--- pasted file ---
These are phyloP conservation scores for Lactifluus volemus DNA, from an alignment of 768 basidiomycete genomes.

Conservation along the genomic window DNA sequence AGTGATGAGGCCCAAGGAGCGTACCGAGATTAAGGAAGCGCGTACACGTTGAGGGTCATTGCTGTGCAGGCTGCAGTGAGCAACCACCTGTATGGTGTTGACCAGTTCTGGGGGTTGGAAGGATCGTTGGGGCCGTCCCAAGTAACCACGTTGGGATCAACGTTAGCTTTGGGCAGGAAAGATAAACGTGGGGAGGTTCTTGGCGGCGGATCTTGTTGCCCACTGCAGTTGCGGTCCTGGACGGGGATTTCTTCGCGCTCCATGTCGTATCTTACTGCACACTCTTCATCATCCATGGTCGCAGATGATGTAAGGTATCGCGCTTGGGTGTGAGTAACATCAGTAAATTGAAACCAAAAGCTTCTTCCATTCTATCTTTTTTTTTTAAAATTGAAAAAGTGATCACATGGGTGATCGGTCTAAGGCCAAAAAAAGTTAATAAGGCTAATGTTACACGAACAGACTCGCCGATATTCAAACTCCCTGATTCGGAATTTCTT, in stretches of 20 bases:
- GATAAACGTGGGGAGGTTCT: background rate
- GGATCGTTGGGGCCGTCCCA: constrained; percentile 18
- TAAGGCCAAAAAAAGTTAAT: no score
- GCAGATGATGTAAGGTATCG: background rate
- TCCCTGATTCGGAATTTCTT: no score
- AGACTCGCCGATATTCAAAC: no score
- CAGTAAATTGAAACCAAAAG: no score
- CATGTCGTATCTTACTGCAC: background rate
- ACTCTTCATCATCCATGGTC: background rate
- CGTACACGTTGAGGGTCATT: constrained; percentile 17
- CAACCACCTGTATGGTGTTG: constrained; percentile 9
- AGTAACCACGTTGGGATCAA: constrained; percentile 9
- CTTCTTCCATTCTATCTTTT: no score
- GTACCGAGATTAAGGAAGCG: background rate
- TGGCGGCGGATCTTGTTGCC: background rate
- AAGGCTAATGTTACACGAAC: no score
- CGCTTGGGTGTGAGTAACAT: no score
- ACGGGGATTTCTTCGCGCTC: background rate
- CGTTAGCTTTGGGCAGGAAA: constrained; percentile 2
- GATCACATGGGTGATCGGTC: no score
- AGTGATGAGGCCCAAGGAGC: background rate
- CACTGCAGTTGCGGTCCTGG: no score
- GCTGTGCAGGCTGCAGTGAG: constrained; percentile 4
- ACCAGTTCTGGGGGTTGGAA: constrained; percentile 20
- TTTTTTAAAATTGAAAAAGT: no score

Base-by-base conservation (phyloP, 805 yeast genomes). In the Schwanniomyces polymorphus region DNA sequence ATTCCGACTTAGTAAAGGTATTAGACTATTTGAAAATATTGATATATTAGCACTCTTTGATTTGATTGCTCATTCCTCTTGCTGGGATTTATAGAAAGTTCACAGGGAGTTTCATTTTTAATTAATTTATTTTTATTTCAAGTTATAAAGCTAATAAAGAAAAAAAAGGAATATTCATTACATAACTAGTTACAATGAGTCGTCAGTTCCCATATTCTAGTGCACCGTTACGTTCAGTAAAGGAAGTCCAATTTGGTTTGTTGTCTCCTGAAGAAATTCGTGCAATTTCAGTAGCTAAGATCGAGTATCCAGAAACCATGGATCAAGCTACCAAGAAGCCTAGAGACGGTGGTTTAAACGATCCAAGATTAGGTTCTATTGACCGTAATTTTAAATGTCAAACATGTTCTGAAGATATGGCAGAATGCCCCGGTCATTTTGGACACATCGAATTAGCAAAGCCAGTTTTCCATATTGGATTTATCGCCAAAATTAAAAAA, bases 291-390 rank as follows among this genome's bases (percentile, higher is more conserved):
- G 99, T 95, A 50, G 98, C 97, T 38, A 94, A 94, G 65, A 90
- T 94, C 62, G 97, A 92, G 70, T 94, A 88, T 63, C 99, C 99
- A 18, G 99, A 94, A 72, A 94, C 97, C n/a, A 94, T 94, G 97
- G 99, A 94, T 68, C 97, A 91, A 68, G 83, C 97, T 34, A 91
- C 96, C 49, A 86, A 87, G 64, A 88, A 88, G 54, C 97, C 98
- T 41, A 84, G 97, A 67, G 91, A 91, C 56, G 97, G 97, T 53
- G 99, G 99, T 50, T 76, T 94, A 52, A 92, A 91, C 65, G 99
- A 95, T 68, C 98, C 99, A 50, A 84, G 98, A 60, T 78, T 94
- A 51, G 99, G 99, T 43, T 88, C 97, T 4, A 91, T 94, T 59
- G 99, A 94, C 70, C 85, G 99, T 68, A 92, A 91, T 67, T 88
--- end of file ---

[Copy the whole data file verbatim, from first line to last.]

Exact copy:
These are phyloP conservation scores for Lactifluus volemus DNA, from an alignment of 768 basidiomycete genomes.

Conservation along the genomic window DNA sequence AGTGATGAGGCCCAAGGAGCGTACCGAGATTAAGGAAGCGCGTACACGTTGAGGGTCATTGCTGTGCAGGCTGCAGTGAGCAACCACCTGTATGGTGTTGACCAGTTCTGGGGGTTGGAAGGATCGTTGGGGCCGTCCCAAGTAACCACGTTGGGATCAACGTTAGCTTTGGGCAGGAAAGATAAACGTGGGGAGGTTCTTGGCGGCGGATCTTGTTGCCCACTGCAGTTGCGGTCCTGGACGGGGATTTCTTCGCGCTCCATGTCGTATCTTACTGCACACTCTTCATCATCCATGGTCGCAGATGATGTAAGGTATCGCGCTTGGGTGTGAGTAACATCAGTAAATTGAAACCAAAAGCTTCTTCCATTCTATCTTTTTTTTTTAAAATTGAAAAAGTGATCACATGGGTGATCGGTCTAAGGCCAAAAAAAGTTAATAAGGCTAATGTTACACGAACAGACTCGCCGATATTCAAACTCCCTGATTCGGAATTTCTT, in stretches of 20 bases:
- GATAAACGTGGGGAGGTTCT: background rate
- GGATCGTTGGGGCCGTCCCA: constrained; percentile 18
- TAAGGCCAAAAAAAGTTAAT: no score
- GCAGATGATGTAAGGTATCG: background rate
- TCCCTGATTCGGAATTTCTT: no score
- AGACTCGCCGATATTCAAAC: no score
- CAGTAAATTGAAACCAAAAG: no score
- CATGTCGTATCTTACTGCAC: background rate
- ACTCTTCATCATCCATGGTC: background rate
- CGTACACGTTGAGGGTCATT: constrained; percentile 17
- CAACCACCTGTATGGTGTTG: constrained; percentile 9
- AGTAACCACGTTGGGATCAA: constrained; percentile 9
- CTTCTTCCATTCTATCTTTT: no score
- GTACCGAGATTAAGGAAGCG: background rate
- TGGCGGCGGATCTTGTTGCC: background rate
- AAGGCTAATGTTACACGAAC: no score
- CGCTTGGGTGTGAGTAACAT: no score
- ACGGGGATTTCTTCGCGCTC: background rate
- CGTTAGCTTTGGGCAGGAAA: constrained; percentile 2
- GATCACATGGGTGATCGGTC: no score
- AGTGATGAGGCCCAAGGAGC: background rate
- CACTGCAGTTGCGGTCCTGG: no score
- GCTGTGCAGGCTGCAGTGAG: constrained; percentile 4
- ACCAGTTCTGGGGGTTGGAA: constrained; percentile 20
- TTTTTTAAAATTGAAAAAGT: no score

Base-by-base conservation (phyloP, 805 yeast genomes). In the Schwanniomyces polymorphus region DNA sequence ATTCCGACTTAGTAAAGGTATTAGACTATTTGAAAATATTGATATATTAGCACTCTTTGATTTGATTGCTCATTCCTCTTGCTGGGATTTATAGAAAGTTCACAGGGAGTTTCATTTTTAATTAATTTATTTTTATTTCAAGTTATAAAGCTAATAAAGAAAAAAAAGGAATATTCATTACATAACTAGTTACAATGAGTCGTCAGTTCCCATATTCTAGTGCACCGTTACGTTCAGTAAAGGAAGTCCAATTTGGTTTGTTGTCTCCTGAAGAAATTCGTGCAATTTCAGTAGCTAAGATCGAGTATCCAGAAACCATGGATCAAGCTACCAAGAAGCCTAGAGACGGTGGTTTAAACGATCCAAGATTAGGTTCTATTGACCGTAATTTTAAATGTCAAACATGTTCTGAAGATATGGCAGAATGCCCCGGTCATTTTGGACACATCGAATTAGCAAAGCCAGTTTTCCATATTGGATTTATCGCCAAAATTAAAAAA, bases 291-390 rank as follows among this genome's bases (percentile, higher is more conserved):
- G 99, T 95, A 50, G 98, C 97, T 38, A 94, A 94, G 65, A 90
- T 94, C 62, G 97, A 92, G 70, T 94, A 88, T 63, C 99, C 99
- A 18, G 99, A 94, A 72, A 94, C 97, C n/a, A 94, T 94, G 97
- G 99, A 94, T 68, C 97, A 91, A 68, G 83, C 97, T 34, A 91
- C 96, C 49, A 86, A 87, G 64, A 88, A 88, G 54, C 97, C 98
- T 41, A 84, G 97, A 67, G 91, A 91, C 56, G 97, G 97, T 53
- G 99, G 99, T 50, T 76, T 94, A 52, A 92, A 91, C 65, G 99
- A 95, T 68, C 98, C 99, A 50, A 84, G 98, A 60, T 78, T 94
- A 51, G 99, G 99, T 43, T 88, C 97, T 4, A 91, T 94, T 59
- G 99, A 94, C 70, C 85, G 99, T 68, A 92, A 91, T 67, T 88